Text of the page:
Spotlight On: Mark Nolan, Managing Partner, Batson Nolan

Spotlight On: Mark Nolan, Managing Partner, Batson Nolan

2022-07-18T03:38:33-04:00May 13th, 2021|Legal Services, Nashville, Professional Services|

Writer: Max Crampton-Thomas

Mark Nolan2 min read May 2021 — Based in Tennessee and Kentucky, Batson Nolan is a law firm that was founded in 1860 and is an established presence in the market. Managing Partner Mark Nolan spoke with Invest: about the firm’s differentiators, its key areas of growth and what makes Nashville attractive for both businesses and people.

What differentiates Batson Nolan from other firms in the region?

One of the biggest factors is how long we’ve been in the market. The firm has been in continuous existence since 1860. We are in the Top 25 largest firms in the Nashville area, and some of those at the top are major multinational firms that have 200 lawyers. We all do similar things, but we are different because we are a medium-sized firm, we are well established and we know a wide range of people across different industries. 

In what practices are you seeing the greatest growth?

Probably the biggest growth area is in real estate. One would think that people would not be considering buying or selling homes, businesses or commercial sites. However, it has been a tremendous area for us. We’re thinking about adding additional people just to meet the demand in that segment. One area that is about to change is the demand for estate and financial planning because of the change in the federal administration and potential changes in corporate tax, capital gains and those types of things as a result. Even if you’re already in business or already have estate planning, this will be a key time to review those personal and financial decisions. Those are two big areas that have not really been affected by the pandemic, but certainly will be by changing economic factors. 

What makes Nashville attractive as an investment destination?

Nashville is growing. Businesses are coming in and building their headquarters in Nashville because Tennessee does not have a state income tax. That makes it attractive from both a business and a personal standpoint if you are a CEO or a highly-compensated employee. Nashville is attracting a lot of investment from companies like Amazon, which has its Operations Center of Excellence here. Oracle has announced that they are coming to Downtown Nashville. That will represent a $1.2 billion investment. I think people are coming because it is a growing city and because there are many advantages for businesses. There are about a million people in Nashville, and there are all these surrounding counties like Montgomery County that are in close proximity to Nashville. This allows firms to put their headquarters in major cities, and to build factories in the surrounding counties. There is also room to grow; we have the infrastructure and are favorable even for factories and manufacturing.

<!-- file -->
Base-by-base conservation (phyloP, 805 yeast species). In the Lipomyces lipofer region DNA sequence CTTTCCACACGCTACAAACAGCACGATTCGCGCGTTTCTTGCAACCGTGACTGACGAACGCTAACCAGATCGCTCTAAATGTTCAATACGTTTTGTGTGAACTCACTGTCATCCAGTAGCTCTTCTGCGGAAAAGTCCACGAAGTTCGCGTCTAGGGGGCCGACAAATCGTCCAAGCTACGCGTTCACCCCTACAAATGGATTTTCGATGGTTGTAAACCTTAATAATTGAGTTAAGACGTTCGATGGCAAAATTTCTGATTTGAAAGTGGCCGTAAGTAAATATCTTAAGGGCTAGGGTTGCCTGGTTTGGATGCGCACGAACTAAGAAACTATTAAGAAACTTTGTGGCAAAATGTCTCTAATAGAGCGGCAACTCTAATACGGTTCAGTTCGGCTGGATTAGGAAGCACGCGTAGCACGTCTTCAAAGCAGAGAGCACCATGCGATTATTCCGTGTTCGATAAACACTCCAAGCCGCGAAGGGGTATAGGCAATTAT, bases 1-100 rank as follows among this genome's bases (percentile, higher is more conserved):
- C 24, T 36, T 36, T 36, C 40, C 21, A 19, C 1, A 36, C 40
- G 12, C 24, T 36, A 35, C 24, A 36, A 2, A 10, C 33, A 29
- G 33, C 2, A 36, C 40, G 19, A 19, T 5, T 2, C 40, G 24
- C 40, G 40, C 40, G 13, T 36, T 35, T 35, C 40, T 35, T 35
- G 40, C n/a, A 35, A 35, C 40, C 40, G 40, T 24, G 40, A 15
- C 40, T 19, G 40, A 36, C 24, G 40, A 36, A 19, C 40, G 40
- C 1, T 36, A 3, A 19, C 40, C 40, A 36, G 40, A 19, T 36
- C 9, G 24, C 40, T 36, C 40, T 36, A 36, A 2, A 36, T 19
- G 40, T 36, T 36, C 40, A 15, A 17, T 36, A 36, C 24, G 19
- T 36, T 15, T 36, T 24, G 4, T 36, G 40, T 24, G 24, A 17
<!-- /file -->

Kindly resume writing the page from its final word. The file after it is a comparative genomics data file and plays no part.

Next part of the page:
How are the courts progressing through the pandemic?

Because of the pandemic, there have been a lot of changes made about how the courts operate because we now have the technology to accommodate these changes. Although courts are going back to having in-court hearings and trials, I don’t think the new video element will ever go away, which is a good thing. Before, if you had a trial, you needed to have everybody in the same room. Now, a witness who can appear before the court from any location. The technology is now in place. I don’t think it will go away completely, but we will get back to in-person trials. 

What is your outlook for the sector after the pandemic?

I think the outlook is good. A lot of the firms that have been based in the core of Downtown Nashville are relocating to the suburbs because it is easier to serve their clients and employees from those locations. That is one thing that will continue to change; not everybody will be based Downtown because they can meet through video conferencing with anybody no matter the location. Law firms now know they can still get work out the door while cutting down their physical footprint. 

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